There are a few things that I believe are crucial for health and well being. One of these is personal space. I have sat on ten-seater minibuses with sixteen other passengers for nine hours at a time in South Africa. I have travelled on cramped, stuffy coaches with malfunctioning air-con and screaming children for twenty-four hour journeys in Chile. These have tested what I regard as personal space and have pushed my social boundaries, often to breaking point. When I am not in these scenarios however, I need my personal space to go unhindered. In the UK, this is, for the most part, respected. People tend to retain a reasonable distance from each other, do not incite collisions, and use their limbs appropriately. Unfortunately in many parts of the world, these simple rules are not adhered to.
So by now you may be asking why I choose to spend my time travelling to these places. Why put myself through these irritating scenarios and get stressed? I must stress that the above is not indicative of all developing nations and that these things do not happen in my home country, they are just observations of minor aspects of my overseas experiences. For all of these minor quirks of developing world travel, there are a million positive reasons to go to these places. I am now a far more tolerant person, both at home and overseas. I have interacted with people and cultures that are completely different than ours. I also now have an appreciation for what we have in the UK and love coming home.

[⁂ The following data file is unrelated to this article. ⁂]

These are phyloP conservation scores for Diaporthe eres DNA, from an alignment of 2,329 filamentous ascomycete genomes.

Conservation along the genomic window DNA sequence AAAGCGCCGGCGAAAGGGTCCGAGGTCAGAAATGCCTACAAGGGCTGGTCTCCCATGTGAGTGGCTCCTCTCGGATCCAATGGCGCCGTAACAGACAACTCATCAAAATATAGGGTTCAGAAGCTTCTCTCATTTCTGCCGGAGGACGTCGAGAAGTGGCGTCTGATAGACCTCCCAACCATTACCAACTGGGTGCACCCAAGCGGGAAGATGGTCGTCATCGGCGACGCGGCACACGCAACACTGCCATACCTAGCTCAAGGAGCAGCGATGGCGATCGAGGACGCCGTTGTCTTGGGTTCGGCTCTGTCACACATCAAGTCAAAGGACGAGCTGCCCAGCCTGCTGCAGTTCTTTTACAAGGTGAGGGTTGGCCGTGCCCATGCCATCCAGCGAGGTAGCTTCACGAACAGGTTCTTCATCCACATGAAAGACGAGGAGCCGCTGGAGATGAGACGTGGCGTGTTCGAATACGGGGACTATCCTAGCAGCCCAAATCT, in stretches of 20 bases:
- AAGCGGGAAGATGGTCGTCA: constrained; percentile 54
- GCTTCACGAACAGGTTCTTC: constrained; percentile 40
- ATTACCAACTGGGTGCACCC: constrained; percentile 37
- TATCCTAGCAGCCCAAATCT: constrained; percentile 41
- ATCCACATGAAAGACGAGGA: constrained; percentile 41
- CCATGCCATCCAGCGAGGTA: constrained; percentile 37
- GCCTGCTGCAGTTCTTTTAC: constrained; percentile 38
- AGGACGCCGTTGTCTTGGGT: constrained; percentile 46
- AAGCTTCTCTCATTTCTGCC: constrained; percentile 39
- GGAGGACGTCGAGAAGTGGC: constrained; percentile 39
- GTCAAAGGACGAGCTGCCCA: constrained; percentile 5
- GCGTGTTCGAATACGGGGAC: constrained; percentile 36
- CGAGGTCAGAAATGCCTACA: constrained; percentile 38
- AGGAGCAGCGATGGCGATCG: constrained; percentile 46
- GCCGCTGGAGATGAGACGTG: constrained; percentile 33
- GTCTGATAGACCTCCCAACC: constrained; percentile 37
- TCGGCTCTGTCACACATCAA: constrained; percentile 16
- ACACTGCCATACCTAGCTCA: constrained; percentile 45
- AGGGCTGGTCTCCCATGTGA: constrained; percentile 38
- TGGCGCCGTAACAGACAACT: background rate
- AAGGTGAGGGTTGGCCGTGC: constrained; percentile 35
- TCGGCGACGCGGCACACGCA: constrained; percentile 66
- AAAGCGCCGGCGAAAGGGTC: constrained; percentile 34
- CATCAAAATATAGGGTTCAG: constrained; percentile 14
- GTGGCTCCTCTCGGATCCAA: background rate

So go travel and find out for yourself.